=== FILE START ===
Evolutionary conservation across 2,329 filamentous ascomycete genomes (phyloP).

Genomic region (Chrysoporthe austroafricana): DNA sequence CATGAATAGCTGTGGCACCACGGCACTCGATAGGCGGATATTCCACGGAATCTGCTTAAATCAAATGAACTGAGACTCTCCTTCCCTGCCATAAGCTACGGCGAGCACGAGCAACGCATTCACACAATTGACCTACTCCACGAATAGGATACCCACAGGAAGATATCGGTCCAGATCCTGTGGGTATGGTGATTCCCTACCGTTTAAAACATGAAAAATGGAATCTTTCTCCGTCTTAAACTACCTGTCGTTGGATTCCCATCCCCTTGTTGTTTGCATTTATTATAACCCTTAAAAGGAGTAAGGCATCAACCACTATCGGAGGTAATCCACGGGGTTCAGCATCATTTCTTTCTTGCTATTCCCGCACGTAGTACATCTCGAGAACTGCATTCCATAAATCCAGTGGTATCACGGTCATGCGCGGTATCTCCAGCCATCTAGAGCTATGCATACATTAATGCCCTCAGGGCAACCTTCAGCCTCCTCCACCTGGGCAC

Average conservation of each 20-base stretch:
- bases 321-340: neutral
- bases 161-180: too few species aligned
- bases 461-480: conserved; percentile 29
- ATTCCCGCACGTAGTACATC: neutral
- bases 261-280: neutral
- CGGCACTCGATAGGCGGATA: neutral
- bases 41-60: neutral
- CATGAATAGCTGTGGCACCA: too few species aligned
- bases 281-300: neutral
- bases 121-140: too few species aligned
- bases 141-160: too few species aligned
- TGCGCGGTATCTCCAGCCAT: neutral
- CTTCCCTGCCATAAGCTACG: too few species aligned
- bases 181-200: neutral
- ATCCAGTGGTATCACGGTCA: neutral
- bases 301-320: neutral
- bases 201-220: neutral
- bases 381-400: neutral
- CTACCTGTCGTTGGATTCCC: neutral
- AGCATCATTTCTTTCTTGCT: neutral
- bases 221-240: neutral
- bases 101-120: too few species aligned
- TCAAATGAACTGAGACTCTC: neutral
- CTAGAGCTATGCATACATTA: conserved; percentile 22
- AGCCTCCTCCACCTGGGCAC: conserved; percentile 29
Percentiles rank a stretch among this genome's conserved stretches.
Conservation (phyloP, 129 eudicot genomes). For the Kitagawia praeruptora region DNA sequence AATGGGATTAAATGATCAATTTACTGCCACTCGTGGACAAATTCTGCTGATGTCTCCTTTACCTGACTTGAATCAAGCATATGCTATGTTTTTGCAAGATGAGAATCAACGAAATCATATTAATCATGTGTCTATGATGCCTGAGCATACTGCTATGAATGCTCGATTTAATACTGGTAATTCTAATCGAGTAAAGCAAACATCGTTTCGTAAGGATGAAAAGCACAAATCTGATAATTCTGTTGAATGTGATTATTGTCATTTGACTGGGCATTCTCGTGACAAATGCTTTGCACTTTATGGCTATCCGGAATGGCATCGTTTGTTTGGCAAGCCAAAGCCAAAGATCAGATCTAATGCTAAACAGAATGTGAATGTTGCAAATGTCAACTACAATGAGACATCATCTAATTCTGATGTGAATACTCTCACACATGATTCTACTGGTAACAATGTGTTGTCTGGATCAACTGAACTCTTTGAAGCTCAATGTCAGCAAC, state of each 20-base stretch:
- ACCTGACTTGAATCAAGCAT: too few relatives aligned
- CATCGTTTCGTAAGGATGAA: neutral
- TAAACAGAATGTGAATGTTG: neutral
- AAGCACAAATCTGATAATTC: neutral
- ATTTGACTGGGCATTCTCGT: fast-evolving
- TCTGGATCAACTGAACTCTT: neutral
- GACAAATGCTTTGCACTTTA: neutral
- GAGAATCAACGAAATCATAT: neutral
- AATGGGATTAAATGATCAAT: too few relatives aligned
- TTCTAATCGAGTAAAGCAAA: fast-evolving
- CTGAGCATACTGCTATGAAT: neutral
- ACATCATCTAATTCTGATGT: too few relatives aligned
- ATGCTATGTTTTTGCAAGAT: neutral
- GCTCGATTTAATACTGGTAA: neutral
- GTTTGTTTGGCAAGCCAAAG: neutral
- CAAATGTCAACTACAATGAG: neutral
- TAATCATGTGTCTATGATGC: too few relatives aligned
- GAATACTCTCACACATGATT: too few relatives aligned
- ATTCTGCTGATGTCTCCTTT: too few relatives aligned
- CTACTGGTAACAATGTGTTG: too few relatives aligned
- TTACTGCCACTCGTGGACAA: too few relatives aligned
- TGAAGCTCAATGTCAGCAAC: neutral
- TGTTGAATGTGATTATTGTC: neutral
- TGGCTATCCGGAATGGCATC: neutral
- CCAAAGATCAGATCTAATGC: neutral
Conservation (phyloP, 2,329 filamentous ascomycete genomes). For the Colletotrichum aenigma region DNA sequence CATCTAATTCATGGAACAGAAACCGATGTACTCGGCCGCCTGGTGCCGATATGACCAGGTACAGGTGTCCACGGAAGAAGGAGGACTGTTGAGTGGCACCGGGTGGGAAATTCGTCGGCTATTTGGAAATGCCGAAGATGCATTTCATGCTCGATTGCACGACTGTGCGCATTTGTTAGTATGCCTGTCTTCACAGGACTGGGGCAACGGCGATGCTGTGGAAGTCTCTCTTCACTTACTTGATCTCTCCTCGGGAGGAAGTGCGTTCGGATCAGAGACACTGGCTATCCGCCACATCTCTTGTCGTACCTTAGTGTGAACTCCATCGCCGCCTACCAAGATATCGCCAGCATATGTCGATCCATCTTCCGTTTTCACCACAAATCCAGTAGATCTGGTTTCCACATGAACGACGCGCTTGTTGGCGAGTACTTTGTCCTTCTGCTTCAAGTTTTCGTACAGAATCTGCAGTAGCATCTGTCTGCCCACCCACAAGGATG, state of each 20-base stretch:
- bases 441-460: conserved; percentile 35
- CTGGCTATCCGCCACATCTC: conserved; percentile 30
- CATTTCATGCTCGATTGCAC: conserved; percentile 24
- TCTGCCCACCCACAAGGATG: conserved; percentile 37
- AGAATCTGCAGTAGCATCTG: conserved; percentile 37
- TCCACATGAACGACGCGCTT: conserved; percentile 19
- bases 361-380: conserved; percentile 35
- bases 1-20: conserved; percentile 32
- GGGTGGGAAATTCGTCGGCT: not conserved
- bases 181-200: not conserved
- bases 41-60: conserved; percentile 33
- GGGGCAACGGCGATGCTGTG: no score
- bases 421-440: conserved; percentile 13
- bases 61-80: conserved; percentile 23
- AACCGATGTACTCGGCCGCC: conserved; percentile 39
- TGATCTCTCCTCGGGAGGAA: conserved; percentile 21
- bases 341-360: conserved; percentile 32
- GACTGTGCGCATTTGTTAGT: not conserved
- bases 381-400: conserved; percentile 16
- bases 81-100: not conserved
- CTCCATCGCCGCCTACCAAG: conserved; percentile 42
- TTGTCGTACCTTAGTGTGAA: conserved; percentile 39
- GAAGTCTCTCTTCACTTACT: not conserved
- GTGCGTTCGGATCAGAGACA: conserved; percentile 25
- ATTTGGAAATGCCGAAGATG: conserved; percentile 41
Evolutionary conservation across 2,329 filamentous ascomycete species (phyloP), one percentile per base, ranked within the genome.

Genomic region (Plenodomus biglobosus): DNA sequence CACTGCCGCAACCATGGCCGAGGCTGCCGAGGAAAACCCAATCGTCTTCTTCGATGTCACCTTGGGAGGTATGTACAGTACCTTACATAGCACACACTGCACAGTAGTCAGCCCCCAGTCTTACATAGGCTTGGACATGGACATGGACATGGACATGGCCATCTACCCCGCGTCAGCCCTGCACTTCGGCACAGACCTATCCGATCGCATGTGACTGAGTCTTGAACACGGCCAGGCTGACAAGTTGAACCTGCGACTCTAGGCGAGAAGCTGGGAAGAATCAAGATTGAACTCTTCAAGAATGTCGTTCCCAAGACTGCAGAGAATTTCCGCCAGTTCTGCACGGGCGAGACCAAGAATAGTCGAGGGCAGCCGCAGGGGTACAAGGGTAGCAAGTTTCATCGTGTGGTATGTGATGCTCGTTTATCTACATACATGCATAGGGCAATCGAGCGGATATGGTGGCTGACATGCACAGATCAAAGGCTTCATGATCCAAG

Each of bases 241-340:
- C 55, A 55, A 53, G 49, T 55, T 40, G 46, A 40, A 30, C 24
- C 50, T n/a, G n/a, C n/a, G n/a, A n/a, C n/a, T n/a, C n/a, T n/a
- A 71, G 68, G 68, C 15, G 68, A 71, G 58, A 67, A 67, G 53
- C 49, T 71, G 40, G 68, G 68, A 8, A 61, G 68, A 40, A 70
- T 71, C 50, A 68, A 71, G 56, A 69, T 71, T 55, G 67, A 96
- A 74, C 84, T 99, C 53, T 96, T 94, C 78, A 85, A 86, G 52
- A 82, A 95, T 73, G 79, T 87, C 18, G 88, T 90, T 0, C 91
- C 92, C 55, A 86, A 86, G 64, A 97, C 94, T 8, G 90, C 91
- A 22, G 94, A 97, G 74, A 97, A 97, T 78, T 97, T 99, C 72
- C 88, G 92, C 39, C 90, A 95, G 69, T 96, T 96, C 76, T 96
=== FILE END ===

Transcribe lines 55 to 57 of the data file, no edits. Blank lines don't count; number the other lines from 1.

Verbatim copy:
- CCAAAGATCAGATCTAATGC: neutral
Conservation (phyloP, 2,329 filamentous ascomycete genomes). For the Colletotrichum aenigma region DNA sequence CATCTAATTCATGGAACAGAAACCGATGTACTCGGCCGCCTGGTGCCGATATGACCAGGTACAGGTGTCCACGGAAGAAGGAGGACTGTTGAGTGGCACCGGGTGGGAAATTCGTCGGCTATTTGGAAATGCCGAAGATGCATTTCATGCTCGATTGCACGACTGTGCGCATTTGTTAGTATGCCTGTCTTCACAGGACTGGGGCAACGGCGATGCTGTGGAAGTCTCTCTTCACTTACTTGATCTCTCCTCGGGAGGAAGTGCGTTCGGATCAGAGACACTGGCTATCCGCCACATCTCTTGTCGTACCTTAGTGTGAACTCCATCGCCGCCTACCAAGATATCGCCAGCATATGTCGATCCATCTTCCGTTTTCACCACAAATCCAGTAGATCTGGTTTCCACATGAACGACGCGCTTGTTGGCGAGTACTTTGTCCTTCTGCTTCAAGTTTTCGTACAGAATCTGCAGTAGCATCTGTCTGCCCACCCACAAGGATG, state of each 20-base stretch:
- bases 441-460: conserved; percentile 35